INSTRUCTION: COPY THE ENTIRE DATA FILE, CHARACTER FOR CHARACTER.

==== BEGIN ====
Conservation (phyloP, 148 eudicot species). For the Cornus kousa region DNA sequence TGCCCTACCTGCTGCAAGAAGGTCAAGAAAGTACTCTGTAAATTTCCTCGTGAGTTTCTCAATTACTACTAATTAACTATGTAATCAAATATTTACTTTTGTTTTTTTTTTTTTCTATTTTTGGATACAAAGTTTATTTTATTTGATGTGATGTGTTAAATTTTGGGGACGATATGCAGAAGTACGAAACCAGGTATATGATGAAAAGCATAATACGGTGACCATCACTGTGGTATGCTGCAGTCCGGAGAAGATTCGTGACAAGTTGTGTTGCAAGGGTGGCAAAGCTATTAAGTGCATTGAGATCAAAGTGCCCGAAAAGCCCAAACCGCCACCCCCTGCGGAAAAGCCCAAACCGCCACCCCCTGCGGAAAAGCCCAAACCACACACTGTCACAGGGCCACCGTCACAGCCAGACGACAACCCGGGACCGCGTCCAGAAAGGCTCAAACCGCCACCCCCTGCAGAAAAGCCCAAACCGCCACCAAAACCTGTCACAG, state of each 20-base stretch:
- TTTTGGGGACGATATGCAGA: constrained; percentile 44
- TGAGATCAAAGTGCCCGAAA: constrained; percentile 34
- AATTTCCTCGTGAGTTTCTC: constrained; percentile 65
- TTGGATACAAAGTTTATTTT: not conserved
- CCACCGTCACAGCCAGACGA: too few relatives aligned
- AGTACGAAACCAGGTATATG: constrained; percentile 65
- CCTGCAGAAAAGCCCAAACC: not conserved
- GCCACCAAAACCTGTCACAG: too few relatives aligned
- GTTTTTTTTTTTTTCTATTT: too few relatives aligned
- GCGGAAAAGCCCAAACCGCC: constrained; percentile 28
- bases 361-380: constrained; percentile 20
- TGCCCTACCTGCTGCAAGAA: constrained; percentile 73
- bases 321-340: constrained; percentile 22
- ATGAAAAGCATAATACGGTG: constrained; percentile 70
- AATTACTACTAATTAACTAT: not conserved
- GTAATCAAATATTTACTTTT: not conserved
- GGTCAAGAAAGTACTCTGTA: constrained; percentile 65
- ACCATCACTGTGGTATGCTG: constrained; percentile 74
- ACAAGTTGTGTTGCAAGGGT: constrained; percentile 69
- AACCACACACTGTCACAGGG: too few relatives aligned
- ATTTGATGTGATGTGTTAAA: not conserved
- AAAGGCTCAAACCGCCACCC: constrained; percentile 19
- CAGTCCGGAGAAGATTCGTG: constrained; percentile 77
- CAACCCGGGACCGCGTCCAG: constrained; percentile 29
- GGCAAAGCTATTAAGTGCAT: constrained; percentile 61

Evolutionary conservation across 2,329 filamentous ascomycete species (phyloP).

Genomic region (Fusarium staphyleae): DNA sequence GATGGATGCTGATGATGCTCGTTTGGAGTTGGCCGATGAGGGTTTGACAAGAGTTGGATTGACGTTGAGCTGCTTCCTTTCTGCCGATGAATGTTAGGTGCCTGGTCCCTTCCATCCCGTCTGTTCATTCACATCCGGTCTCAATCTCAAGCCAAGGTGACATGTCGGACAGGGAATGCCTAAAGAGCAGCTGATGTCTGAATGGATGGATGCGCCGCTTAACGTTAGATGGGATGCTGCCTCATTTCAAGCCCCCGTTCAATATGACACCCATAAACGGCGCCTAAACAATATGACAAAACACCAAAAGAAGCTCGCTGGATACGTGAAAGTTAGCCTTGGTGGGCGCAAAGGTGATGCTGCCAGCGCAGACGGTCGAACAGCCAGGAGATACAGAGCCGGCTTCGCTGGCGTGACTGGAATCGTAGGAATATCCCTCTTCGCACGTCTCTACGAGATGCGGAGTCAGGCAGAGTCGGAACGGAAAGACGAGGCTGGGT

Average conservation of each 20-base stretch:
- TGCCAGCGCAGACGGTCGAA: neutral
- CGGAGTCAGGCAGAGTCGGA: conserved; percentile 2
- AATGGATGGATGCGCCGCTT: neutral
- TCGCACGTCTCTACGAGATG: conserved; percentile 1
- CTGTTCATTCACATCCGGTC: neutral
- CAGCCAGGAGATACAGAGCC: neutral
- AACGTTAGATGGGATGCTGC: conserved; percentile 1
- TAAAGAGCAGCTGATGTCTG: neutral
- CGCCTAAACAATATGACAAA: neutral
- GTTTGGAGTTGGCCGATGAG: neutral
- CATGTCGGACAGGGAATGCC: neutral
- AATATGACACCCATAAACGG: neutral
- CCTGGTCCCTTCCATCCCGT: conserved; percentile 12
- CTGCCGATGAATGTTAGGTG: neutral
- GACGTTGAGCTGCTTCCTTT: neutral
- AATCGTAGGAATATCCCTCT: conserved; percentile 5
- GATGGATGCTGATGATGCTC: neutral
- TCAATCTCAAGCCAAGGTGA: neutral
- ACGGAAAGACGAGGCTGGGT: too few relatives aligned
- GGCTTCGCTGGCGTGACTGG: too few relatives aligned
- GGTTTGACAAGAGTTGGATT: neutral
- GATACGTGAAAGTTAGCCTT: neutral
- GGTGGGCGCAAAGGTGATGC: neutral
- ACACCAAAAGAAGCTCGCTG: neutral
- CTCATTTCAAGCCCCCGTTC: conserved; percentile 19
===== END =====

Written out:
Conservation (phyloP, 148 eudicot species). For the Cornus kousa region DNA sequence TGCCCTACCTGCTGCAAGAAGGTCAAGAAAGTACTCTGTAAATTTCCTCGTGAGTTTCTCAATTACTACTAATTAACTATGTAATCAAATATTTACTTTTGTTTTTTTTTTTTTCTATTTTTGGATACAAAGTTTATTTTATTTGATGTGATGTGTTAAATTTTGGGGACGATATGCAGAAGTACGAAACCAGGTATATGATGAAAAGCATAATACGGTGACCATCACTGTGGTATGCTGCAGTCCGGAGAAGATTCGTGACAAGTTGTGTTGCAAGGGTGGCAAAGCTATTAAGTGCATTGAGATCAAAGTGCCCGAAAAGCCCAAACCGCCACCCCCTGCGGAAAAGCCCAAACCGCCACCCCCTGCGGAAAAGCCCAAACCACACACTGTCACAGGGCCACCGTCACAGCCAGACGACAACCCGGGACCGCGTCCAGAAAGGCTCAAACCGCCACCCCCTGCAGAAAAGCCCAAACCGCCACCAAAACCTGTCACAG, state of each 20-base stretch:
- TTTTGGGGACGATATGCAGA: constrained; percentile 44
- TGAGATCAAAGTGCCCGAAA: constrained; percentile 34
- AATTTCCTCGTGAGTTTCTC: constrained; percentile 65
- TTGGATACAAAGTTTATTTT: not conserved
- CCACCGTCACAGCCAGACGA: too few relatives aligned
- AGTACGAAACCAGGTATATG: constrained; percentile 65
- CCTGCAGAAAAGCCCAAACC: not conserved
- GCCACCAAAACCTGTCACAG: too few relatives aligned
- GTTTTTTTTTTTTTCTATTT: too few relatives aligned
- GCGGAAAAGCCCAAACCGCC: constrained; percentile 28
- bases 361-380: constrained; percentile 20
- TGCCCTACCTGCTGCAAGAA: constrained; percentile 73
- bases 321-340: constrained; percentile 22
- ATGAAAAGCATAATACGGTG: constrained; percentile 70
- AATTACTACTAATTAACTAT: not conserved
- GTAATCAAATATTTACTTTT: not conserved
- GGTCAAGAAAGTACTCTGTA: constrained; percentile 65
- ACCATCACTGTGGTATGCTG: constrained; percentile 74
- ACAAGTTGTGTTGCAAGGGT: constrained; percentile 69
- AACCACACACTGTCACAGGG: too few relatives aligned
- ATTTGATGTGATGTGTTAAA: not conserved
- AAAGGCTCAAACCGCCACCC: constrained; percentile 19
- CAGTCCGGAGAAGATTCGTG: constrained; percentile 77
- CAACCCGGGACCGCGTCCAG: constrained; percentile 29
- GGCAAAGCTATTAAGTGCAT: constrained; percentile 61

Evolutionary conservation across 2,329 filamentous ascomycete species (phyloP).

Genomic region (Fusarium staphyleae): DNA sequence GATGGATGCTGATGATGCTCGTTTGGAGTTGGCCGATGAGGGTTTGACAAGAGTTGGATTGACGTTGAGCTGCTTCCTTTCTGCCGATGAATGTTAGGTGCCTGGTCCCTTCCATCCCGTCTGTTCATTCACATCCGGTCTCAATCTCAAGCCAAGGTGACATGTCGGACAGGGAATGCCTAAAGAGCAGCTGATGTCTGAATGGATGGATGCGCCGCTTAACGTTAGATGGGATGCTGCCTCATTTCAAGCCCCCGTTCAATATGACACCCATAAACGGCGCCTAAACAATATGACAAAACACCAAAAGAAGCTCGCTGGATACGTGAAAGTTAGCCTTGGTGGGCGCAAAGGTGATGCTGCCAGCGCAGACGGTCGAACAGCCAGGAGATACAGAGCCGGCTTCGCTGGCGTGACTGGAATCGTAGGAATATCCCTCTTCGCACGTCTCTACGAGATGCGGAGTCAGGCAGAGTCGGAACGGAAAGACGAGGCTGGGT

Average conservation of each 20-base stretch:
- TGCCAGCGCAGACGGTCGAA: neutral
- CGGAGTCAGGCAGAGTCGGA: conserved; percentile 2
- AATGGATGGATGCGCCGCTT: neutral
- TCGCACGTCTCTACGAGATG: conserved; percentile 1
- CTGTTCATTCACATCCGGTC: neutral
- CAGCCAGGAGATACAGAGCC: neutral
- AACGTTAGATGGGATGCTGC: conserved; percentile 1
- TAAAGAGCAGCTGATGTCTG: neutral
- CGCCTAAACAATATGACAAA: neutral
- GTTTGGAGTTGGCCGATGAG: neutral
- CATGTCGGACAGGGAATGCC: neutral
- AATATGACACCCATAAACGG: neutral
- CCTGGTCCCTTCCATCCCGT: conserved; percentile 12
- CTGCCGATGAATGTTAGGTG: neutral
- GACGTTGAGCTGCTTCCTTT: neutral
- AATCGTAGGAATATCCCTCT: conserved; percentile 5
- GATGGATGCTGATGATGCTC: neutral
- TCAATCTCAAGCCAAGGTGA: neutral
- ACGGAAAGACGAGGCTGGGT: too few relatives aligned
- GGCTTCGCTGGCGTGACTGG: too few relatives aligned
- GGTTTGACAAGAGTTGGATT: neutral
- GATACGTGAAAGTTAGCCTT: neutral
- GGTGGGCGCAAAGGTGATGC: neutral
- ACACCAAAAGAAGCTCGCTG: neutral
- CTCATTTCAAGCCCCCGTTC: conserved; percentile 19